After getting off the float plane we saw grizzly bears roaming the beach within about 100 yards of us.  To me this was a remarkable sight.  I have never been to Brooks Falls before, and if this was any indication of what was in store for the next 5 days, it was going to be great. 

Our first task was attending bear etiquette training, so that we would be prepared to act safely in case we came in close proximity to bears during our stay. Next, we would get our gear over to the camping area and set up our tents. We felt fortunate to have arrived at Brooks by 10am, because the visibility had been much worse in Anchorage earlier that morning. It was clearer in King Salmon where we got on the float plane.
After taking a few minutes to set up camp, we grabbed our camera gear and headed up to the falls, about 1.5 miles hike.    When we arrived at the falls, there were about a dozen grizzly bears there.  

[click on the image above to see a larger view]

In the next post, we'll take a lot closer look at the grizzly bears, including a sow and 4 very cute spring cubs that I photographed on Thursday morning.

Wednesday, June 30, 2010

The International Space Station

(Photography "outside the box")

[click on the image for a larger view]
I have been curious for a long time whether it would be possible to photograph the international space station as it passed overhead. I had been watching the NASA website and making notes of when an opportunity might come with the ISS passing in close proximity to my location. It is only visible if it passes close by, and then only when it's dark outside and the ISS is illuminated by the sun.  On Thursday evening 6/24/10 at 9:54pm that opportunity came, and it was supposed to be visible for around 4 minutes starting when it was about 800 miles away and eventually passing as close as 227 miles.

Since the weather was clear, I went outside about 5 minutes prior to the beginning of the viewing window with a 500mm f4 lens and 1.4x teleconverter mounted on a Canon 40d body. My plan was to try and hand hold the rig using autofocus and see if I could lock onto the 'dot' as it passed overhead.  I made some practice shots of the moon to try 'guestimate' the correct exposure, and I decided on 1/250, f8, iso 400. I would be using manual exposure, but with autofocus and image stabilization mode 1, since it would be more of a 'hold it steady' motion than a panning motion. The ISS was easy to see with the naked eye as it approached, and I was able to locate it in the camera viewfinder and fire off some shots while trying very hard to keep the bright dot in the center of the frame as it streaked across the sky. I was surprised that the 40d actually locked focus very easily most of the time.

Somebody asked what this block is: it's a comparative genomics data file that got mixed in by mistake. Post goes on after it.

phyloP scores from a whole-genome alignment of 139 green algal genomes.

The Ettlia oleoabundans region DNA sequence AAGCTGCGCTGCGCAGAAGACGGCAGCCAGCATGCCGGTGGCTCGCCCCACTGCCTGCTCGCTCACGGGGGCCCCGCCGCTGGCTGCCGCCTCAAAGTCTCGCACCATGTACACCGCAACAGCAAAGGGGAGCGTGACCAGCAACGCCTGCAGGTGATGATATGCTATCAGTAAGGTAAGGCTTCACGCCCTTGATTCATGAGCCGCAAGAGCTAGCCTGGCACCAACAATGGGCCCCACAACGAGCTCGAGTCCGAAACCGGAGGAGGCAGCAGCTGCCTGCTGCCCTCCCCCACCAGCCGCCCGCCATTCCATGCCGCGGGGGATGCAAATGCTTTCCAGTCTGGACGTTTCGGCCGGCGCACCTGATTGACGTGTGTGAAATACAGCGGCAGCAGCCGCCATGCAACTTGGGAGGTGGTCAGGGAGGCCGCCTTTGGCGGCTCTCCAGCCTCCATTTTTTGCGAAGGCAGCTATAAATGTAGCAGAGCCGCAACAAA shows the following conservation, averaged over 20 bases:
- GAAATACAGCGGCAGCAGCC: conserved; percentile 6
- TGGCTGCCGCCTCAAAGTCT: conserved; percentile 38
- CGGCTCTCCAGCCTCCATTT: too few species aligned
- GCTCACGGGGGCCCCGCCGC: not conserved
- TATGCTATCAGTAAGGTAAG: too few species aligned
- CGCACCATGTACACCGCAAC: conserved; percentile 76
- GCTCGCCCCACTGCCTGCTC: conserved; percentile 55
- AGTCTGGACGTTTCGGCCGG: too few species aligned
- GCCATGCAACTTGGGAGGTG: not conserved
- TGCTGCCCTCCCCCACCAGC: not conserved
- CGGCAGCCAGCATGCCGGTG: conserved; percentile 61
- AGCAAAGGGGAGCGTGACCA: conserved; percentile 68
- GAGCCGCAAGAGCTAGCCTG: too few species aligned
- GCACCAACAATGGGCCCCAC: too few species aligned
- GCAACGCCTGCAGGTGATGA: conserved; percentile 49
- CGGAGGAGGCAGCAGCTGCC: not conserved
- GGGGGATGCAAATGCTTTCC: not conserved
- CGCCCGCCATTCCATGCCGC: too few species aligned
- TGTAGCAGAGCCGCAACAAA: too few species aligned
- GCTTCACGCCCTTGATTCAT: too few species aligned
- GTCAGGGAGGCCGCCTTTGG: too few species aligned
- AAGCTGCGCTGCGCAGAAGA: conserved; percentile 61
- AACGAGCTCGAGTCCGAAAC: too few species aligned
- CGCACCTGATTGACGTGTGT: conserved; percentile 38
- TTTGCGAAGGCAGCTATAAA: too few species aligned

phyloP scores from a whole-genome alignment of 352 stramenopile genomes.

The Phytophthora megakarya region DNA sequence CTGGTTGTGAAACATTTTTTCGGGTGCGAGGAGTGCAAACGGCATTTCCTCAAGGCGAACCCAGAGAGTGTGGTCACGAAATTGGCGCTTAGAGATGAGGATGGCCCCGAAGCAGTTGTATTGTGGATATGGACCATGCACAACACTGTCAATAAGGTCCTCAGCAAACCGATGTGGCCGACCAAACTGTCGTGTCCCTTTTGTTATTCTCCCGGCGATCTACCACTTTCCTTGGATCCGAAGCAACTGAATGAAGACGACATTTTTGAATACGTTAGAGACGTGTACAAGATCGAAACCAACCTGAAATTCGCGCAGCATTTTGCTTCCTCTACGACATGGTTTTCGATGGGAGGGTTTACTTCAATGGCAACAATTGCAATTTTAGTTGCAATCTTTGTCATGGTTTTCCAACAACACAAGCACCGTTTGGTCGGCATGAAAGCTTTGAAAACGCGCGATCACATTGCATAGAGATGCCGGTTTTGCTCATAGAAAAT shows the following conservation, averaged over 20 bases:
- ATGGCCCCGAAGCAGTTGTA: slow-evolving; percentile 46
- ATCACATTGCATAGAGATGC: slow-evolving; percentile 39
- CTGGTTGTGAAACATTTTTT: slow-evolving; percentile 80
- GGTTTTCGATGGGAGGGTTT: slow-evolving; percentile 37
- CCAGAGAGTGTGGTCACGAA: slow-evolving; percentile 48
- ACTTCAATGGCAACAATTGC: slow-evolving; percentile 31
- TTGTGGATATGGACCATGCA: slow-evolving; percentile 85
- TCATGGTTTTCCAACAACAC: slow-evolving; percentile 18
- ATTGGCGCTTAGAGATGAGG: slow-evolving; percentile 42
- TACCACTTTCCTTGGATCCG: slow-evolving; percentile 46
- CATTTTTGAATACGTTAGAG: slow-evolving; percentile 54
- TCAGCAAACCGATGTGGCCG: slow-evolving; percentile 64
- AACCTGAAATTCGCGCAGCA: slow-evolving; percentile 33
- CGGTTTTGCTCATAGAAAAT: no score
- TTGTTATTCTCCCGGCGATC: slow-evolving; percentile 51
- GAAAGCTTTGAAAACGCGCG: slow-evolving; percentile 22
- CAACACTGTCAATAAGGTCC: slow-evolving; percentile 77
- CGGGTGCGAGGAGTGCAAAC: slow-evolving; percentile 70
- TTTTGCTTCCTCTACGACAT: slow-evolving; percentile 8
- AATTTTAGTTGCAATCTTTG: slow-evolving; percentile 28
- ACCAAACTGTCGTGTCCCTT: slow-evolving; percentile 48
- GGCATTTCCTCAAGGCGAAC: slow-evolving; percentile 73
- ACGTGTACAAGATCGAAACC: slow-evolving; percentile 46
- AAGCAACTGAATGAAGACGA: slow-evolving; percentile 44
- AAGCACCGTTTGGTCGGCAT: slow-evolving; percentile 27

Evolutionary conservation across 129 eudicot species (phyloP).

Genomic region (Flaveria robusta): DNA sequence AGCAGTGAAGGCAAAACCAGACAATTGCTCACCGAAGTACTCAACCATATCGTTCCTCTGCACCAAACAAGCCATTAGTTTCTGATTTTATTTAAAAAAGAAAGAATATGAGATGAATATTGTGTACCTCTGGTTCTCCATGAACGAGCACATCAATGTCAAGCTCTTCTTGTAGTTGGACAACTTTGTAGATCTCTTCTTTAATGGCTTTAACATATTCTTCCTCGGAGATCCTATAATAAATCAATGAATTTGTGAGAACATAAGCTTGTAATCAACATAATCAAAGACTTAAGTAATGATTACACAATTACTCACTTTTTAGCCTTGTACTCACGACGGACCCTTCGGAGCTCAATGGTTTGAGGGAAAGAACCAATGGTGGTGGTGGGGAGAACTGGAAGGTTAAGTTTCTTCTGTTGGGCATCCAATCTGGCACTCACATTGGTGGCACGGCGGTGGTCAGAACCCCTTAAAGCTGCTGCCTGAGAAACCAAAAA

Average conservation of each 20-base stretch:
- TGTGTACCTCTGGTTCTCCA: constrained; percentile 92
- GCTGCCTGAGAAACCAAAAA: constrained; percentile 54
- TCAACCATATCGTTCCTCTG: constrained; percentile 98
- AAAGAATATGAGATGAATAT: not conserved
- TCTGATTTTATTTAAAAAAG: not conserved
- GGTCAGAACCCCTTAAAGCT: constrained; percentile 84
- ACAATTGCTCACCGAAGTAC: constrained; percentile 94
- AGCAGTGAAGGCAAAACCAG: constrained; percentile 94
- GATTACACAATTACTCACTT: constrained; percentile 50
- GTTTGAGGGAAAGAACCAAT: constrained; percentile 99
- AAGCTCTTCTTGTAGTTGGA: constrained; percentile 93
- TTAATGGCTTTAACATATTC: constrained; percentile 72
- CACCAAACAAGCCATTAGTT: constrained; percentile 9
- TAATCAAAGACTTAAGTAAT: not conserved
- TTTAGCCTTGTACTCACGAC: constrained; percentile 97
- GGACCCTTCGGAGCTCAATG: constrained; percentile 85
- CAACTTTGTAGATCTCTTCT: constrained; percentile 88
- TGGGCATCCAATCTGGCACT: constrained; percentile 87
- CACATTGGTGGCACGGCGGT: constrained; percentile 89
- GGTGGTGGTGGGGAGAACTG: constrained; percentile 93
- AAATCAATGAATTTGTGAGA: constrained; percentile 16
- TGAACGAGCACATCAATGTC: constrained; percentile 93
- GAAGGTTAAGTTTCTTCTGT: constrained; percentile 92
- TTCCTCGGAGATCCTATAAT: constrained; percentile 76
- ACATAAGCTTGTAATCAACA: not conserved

Of a couple dozen shots, only a few taken when the subject was the closest showed any real detail. The image shown above was my best shot.  It is shown here as a 100% crop, but it is actually about 1.58 times actual size due to opening it in photoshop at a resolution higher than the native resolution of the camera.  (You must click on the photo to see it actual size).

I tried a second attempt Sunday morning at 4:57am, but this time with stacked teleconverters hoping to get an image twice as large with my 1400mm rig.  Since autofocus is not an option when using 2 teleconverers, I used manual focus and pre-focused on the moon in order to accurately set the focus at infinity. When the ISS came into view, I found it in the camera viewfiner and took some shots.  But as it got closer and near the sweet spot where I could get a closer photo, I lost it and was unable to find it again looking through the camera even though it was clearly visible to the naked eye.  The added focal length meant that I was looking at a much narrower slice of the sky when looking through the lens than on my first attempt.  This proved very frustrating, but at the same time it was a learning experience.  Hopefully I can do better next time.
[click on the moon image below for a larger view]